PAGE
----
According to Nadelmann, compared to the system planned locally, the provision of medical marijuana in the United States is still complex and problematic. The main reason for this is the gap between the laws in states that do permit the use of medical marijuana and the federal law that still defines it as a dangerous drug.

Guarded fields

In Israel, there are 12 designated and guarded fields whose owners possess permits to grow cannabis, all of which have received police authorization. The supply centers are allowed to charge NIS 360 for a monthly supply of 20 to 100 grams. For rolling the cigarettes they charge an additional NIS 24 and NIS 100.

Up until 2009, the Health Ministry also permitted the growing at home by approved users of up to 12 marijuana plants up to a maximum height of 1.5 meters each, but these permits have started being phased out gradually in recent months, at the request of the police. Nadelmann has been active for years in promoting the decriminalization of drug users. In his opinion, there's a need "to distinguish between the dangers of drugs and their legal status. The two legal drugs, alcohol and tobacco, kill more than all the other drugs combined."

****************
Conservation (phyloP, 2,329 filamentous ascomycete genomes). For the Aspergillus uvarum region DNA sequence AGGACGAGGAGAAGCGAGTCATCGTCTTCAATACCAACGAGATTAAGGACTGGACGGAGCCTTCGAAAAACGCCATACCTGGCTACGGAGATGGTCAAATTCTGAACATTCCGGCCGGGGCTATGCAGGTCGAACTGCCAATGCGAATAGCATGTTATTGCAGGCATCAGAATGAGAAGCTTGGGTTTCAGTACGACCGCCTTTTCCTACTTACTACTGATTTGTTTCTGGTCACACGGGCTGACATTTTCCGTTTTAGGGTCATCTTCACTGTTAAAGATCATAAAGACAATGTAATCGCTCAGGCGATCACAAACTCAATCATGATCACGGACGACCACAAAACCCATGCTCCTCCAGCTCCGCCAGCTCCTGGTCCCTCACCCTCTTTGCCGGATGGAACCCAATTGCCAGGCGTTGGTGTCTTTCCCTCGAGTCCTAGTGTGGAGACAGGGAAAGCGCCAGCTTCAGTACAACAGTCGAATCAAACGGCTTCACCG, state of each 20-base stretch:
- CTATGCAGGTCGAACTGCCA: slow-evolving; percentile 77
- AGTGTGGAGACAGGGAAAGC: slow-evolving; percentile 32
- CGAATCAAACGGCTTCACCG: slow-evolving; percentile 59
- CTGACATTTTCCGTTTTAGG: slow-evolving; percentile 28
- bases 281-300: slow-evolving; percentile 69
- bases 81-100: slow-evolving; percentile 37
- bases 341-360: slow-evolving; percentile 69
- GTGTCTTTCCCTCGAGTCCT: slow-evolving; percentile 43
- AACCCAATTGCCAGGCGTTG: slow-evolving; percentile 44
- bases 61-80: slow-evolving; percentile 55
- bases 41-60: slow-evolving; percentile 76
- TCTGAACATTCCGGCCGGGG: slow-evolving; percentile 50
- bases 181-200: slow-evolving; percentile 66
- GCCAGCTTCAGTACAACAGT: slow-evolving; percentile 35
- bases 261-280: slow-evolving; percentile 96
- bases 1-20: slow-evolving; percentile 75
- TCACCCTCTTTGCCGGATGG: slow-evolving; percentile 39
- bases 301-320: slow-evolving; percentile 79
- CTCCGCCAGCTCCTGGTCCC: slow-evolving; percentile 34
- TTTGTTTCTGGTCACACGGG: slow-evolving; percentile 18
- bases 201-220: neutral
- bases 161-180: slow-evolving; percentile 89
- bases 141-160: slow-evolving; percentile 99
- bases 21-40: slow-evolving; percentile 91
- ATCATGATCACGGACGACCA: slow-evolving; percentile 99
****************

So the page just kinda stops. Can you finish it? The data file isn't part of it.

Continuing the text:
Nadelmann is currently anticipating the November elections in the United States, when the citizens of Washington, Colorado and Oregon will have the opportunity to vote on allowing the free use of marijuana, subject to the same restrictions currently applied in the country on the sale of alcohol. Two years ago the electorate in California rejected a similar proposal, although by a very small minority - 53 percent. Similar proposals have also been rejected in Alaska and Nevada.Most of the supporters of legalization are young people aged 18 to 29, while, according to a survey conducted last year, the principal opponents are Americans over the age of 65.